Will More Travel Industry Bankruptcies Happen?
While there's no doubt that the travel industry is facing serious financial problems, this doesn't necessarily mean that there will be more hotel bankruptcies. Historically, this isn't the case. During the past two years, hotel bookings have risen sharply and many companies have faced financial challenges. However, the lack of bookings led to cost-minimization decisions. Many of the hotels near theme parks and other national attractions have struggled to maintain pre-pandemic occupancy levels. In the meantime, hotels compete with the likes of Airbnb to fill vacant rooms.
Carlson Travel recently filed for Chapter 11 protection in the U.S. and obtained approval from lenders and owners. The plan will eliminate half of the company's debt and inject $350 million in new equity capital. It will also spend some of this money on a new technology platform. As more companies file for bankruptcy, it will likely lead to more consolidation of the travel industry and higher costs. However, many companies have been hit by the recession and are not likely to regain their former levels of performance in the near future.
In the meantime, the industry must assess its competitive landscape after the bankruptcy. The timetable for recovery is unclear, but companies must be prepared to enter new markets and compete to retain customers. Companies should understand their new customers, analyze customer behavior, and identify the right prospects. In the near term, the travel industry's survival is dependent on the ability to restructure itself and adjust to the new environment. There is a possibility that some major brands may even choose to file for bankruptcy as a last resort.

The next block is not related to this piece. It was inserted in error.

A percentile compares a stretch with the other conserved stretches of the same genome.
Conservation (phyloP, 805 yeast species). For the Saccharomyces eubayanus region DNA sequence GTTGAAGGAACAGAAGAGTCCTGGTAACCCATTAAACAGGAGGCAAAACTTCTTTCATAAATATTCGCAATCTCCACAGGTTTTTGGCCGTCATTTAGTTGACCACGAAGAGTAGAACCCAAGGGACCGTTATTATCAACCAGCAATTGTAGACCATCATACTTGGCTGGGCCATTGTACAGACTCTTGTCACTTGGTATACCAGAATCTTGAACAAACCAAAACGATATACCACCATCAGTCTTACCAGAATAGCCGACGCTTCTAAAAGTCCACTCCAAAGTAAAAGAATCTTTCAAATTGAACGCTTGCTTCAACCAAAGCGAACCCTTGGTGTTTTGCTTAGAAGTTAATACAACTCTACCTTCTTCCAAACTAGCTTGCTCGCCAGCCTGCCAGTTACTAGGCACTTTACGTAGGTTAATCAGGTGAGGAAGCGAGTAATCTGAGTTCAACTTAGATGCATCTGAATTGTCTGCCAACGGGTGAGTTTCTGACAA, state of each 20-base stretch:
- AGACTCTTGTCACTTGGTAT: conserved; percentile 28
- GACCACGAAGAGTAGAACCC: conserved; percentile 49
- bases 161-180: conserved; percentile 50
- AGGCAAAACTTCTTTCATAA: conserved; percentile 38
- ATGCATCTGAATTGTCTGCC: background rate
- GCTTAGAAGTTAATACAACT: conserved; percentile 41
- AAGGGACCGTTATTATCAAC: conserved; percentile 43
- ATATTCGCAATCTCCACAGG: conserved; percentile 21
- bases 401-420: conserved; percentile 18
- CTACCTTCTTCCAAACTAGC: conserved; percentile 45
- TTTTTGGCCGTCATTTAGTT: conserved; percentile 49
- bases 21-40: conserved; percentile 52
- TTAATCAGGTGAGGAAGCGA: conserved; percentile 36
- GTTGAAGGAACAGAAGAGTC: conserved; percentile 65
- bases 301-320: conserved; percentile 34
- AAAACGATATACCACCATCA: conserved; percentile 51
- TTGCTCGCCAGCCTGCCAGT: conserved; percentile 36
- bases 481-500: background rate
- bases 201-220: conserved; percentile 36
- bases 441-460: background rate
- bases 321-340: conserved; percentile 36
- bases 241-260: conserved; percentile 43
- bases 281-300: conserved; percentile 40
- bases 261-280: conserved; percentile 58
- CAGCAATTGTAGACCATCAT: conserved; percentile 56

Depending on the type of insurance you buy, the right to a refund or a voucher may be affected by the rules of bankruptcy. Some policies, however, may not be able to provide coverage if the airline or ticket agent goes bankrupt. In such a case, the money paid is considered unsecured by the travel company and the consumer may be last to receive compensation. It's important to do your homework and avoid companies that aren't financially stable.
When it comes to a travel brand going bankrupt, the best thing you can do is focus on your customers and diversify your business. During a global economic crisis, many travel brands will find themselves in financial difficulty. While recovery won't be uniform, the impact of the disease will be felt in different parts of the world. Because of this, domestic travel may recover quicker than international travel. Meanwhile, other countries will open up for business sooner than others.
In Greece, for instance, Thomas Cook, one of the largest tour operators, is facing bankruptcy. The company was a partner of more than 80% of local hotels. The result will affect 80 to 100 million euros in tourism. When it announced bankruptcy, about 20,000 to 22,000 tourists were stranded on Crete. However, travelers covered by ATOL are automatically repatriated. A further reason for bankruptcy may be the rise of cheaper flights and online travel websites.